The Jefferson City Fire Department believes Wednesday's fire at the old Missouri State Penitentiary started because of a training burn on adjacent property owned by the city at 102 N. Chestnut St.
Jefferson City Fire Chief Matt Schofield said fire personnel were assisting with a prescribed training burn when an airborne ember from the burn ignited the previously damaged roll roofing, foam insulation and vegetation on the roof of Housing Unit 2 at MSP.
"It is our understanding that the firefighters were finishing up with the prescribed burn on the hillside when the first signs of smoke were observed from the roof," Schofield said. "This was immediately reported, and additional resources were requested."
Housing Unit 2 was significantly damaged in the May 22 tornado. Officials with the Missouri Office of Administration had earlier reported it could cost more than $3 million to repair the damage.
The Architects Alliance structural engineering report on the damage MSP suffered showed Housing Unit 2 had a steel-framed, nearly flat roof that supported pre-cast concrete planks. The roof was covered with ethylene propylene diene monomer roofing that was covered with lightweight concrete roof pavers, the report noted.
Because of the impact the fire had on state property, the State Fire Marshal's Office was called to the fire scene, the department reported. Representatives from OA and Capitol Police were on the scene early in the incident, as well as staff from the Jefferson City Convention and Visitors Bureau, which supervises visitor tours at the site. Tours resumed Oct. 1, but Housing Unit 2 is not part of those tours.
Officials with the CVB said Wednesday's fire did not affect tours, and tours are still scheduled through the end of the month.
The Fire Department posted on social media this past weekend that they were doing prescribed burns at MSP.
"On occasion we do assist with prescribed burns, especially when we have personnel who need training," Schofield said. "Additionally, burning on the city side of the MSP grounds has been done previously because of the difficulty in grade and vegetation. We attempted to burn on Saturday and posted to let the public know, at that time the vegetation would not support burning."
Schofield also said the department is considering what more can be done to prevent these types of situations from happening.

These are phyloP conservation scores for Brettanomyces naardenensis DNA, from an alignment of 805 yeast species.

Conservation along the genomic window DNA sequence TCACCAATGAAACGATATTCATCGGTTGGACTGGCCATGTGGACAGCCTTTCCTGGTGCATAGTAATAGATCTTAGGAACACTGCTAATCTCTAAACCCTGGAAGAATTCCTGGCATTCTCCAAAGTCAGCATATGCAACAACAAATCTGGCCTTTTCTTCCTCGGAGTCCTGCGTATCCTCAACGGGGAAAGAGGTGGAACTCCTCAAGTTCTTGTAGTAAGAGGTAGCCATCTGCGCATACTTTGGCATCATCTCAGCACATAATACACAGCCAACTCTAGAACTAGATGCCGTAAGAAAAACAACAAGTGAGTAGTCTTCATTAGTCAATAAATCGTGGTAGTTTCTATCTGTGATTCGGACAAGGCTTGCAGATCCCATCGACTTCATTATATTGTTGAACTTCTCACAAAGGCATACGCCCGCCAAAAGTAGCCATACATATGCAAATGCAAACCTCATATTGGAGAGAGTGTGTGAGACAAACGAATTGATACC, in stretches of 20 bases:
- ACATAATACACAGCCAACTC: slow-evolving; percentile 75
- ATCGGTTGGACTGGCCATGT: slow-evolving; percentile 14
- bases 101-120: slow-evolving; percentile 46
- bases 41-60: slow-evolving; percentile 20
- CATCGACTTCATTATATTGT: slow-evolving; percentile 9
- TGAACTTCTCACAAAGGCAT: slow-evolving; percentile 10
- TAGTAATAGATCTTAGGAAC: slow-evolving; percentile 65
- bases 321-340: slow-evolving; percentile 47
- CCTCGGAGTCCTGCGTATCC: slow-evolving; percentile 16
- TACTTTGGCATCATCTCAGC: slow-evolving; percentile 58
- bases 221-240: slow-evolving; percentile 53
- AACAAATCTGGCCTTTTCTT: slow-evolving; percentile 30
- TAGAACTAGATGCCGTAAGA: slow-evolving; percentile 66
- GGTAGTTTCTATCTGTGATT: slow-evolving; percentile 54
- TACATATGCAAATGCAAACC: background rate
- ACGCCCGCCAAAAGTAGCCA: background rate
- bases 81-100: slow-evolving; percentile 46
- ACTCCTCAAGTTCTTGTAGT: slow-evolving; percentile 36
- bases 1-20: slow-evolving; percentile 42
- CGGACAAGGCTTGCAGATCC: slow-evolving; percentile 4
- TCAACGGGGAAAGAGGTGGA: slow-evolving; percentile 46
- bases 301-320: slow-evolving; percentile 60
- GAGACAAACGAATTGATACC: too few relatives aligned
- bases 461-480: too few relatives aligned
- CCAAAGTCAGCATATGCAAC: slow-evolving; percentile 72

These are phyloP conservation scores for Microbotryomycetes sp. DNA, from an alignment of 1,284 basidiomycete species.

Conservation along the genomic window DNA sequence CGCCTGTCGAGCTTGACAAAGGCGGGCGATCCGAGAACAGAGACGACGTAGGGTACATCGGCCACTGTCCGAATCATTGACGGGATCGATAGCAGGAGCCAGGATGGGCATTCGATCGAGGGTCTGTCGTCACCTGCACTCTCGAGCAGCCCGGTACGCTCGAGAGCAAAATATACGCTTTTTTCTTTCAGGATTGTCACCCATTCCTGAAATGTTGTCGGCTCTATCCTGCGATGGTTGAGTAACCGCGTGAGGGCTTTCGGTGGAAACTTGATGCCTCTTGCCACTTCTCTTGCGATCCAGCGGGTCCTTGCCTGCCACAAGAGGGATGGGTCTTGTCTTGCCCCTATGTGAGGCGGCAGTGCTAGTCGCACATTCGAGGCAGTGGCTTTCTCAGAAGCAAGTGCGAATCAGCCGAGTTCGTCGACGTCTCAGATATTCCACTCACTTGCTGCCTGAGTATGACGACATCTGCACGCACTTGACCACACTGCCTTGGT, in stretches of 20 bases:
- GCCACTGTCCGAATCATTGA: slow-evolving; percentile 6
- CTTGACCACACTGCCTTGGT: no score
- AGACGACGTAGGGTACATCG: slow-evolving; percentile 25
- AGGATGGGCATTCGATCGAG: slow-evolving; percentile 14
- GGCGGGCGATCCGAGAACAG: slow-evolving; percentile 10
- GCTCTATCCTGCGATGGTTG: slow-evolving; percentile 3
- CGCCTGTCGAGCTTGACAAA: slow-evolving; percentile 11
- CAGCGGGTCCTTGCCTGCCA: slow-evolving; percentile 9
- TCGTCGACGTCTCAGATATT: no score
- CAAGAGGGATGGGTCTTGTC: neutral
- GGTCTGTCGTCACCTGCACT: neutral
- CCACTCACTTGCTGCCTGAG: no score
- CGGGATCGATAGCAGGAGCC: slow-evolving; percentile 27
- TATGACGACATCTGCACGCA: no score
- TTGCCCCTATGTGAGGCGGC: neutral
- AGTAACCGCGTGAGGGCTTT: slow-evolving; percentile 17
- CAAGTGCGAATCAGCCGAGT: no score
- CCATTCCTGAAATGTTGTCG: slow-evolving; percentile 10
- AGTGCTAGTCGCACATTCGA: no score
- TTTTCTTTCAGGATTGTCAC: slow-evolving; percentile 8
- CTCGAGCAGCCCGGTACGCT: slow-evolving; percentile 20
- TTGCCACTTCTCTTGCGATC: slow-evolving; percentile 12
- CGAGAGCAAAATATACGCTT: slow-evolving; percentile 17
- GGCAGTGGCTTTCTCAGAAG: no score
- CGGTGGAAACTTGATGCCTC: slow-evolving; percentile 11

"We are currently reviewing this incident as we do all incidents," Schofield said. "We are focused on not letting this happen again and view it as a learning opportunity, as we seek to continuously improve.
"This incident is reminder to all of us that fire is especially hazardous in rapidly changing weather conditions."
The State Fire Marshal's Office is investigating what caused a fire late Wednesday afternoon at Housing Unit 2 at the old Missouri State Penitentiary off East Capitol Avenue.
Jefferson City Fire Chief Matt Schofield said the fire was seen by on duty fire personnel around 4:20 p.m.
"There was visible flames and smoke showing from the roof, and the origin of the fire was on the top of the building," Schofield said.
Ladder trucks were used to get firemen above the roof to direct where water should be used to extinguish the fire, and within a few minutes, the flames and smoke had been doused. However, the ladders stayed up for several more hours to make sure any hot spots were put out on the roof. Later, firefighters did make their way through the structure, looking for any more potential hot spots.
Schofield said he was not aware of any work being done at the building.
"This building was significantly damaged in the May 22 tornado, so any time you have a building with exposed damage, you have to be careful how you handle your response," Schofield said. "We wanted to make sure our personnel and other emergency response personnel are safe."
Schofield said state personnel who have been working around the building said there were holes in the roof caused by the tornado as well as in the floors of the building.
"That made it challenging for us to make sure the fire was fully out," he added.
Off-duty Jefferson City fire personnel were called in Wednesday to make sure the city had adequate fire coverage, Schofield said, and some personnel from the Holts Summit Fire Department were also called into serve as standby crews.
The Jefferson City Convention and Visitors Bureau resumed tours at the old prison on Oct. 1, but Housing Unit 2, where a major riot occurred in 1954, is not part of those tours.
Officials with the Office of Administration had earlier reported it may cost more than $3 million to repair the damage the building received from the tornado.
Constructed on the south part of the old prison site in 1938, OA officials said the building did not have any observed damage to the primary steel-framed structure after the tornado. However, several parapet walls were either leaning or had collapsed, a newer crack ran along the bricks at the southwest corner of the building, and several concrete planks and roofing were damaged, according to The Architect's Alliance structural engineering report on MSP.
The structure had a steel-framed, nearly flat roof that supported pre-cast concrete planks. The roof was covered with ethylene propylene diene monomer (EPDM) roofing that was covered with lightweight concrete roof pavers, the report noted.
The main structure was a five-story steel-framed building with masonry infill walls between the main-frames.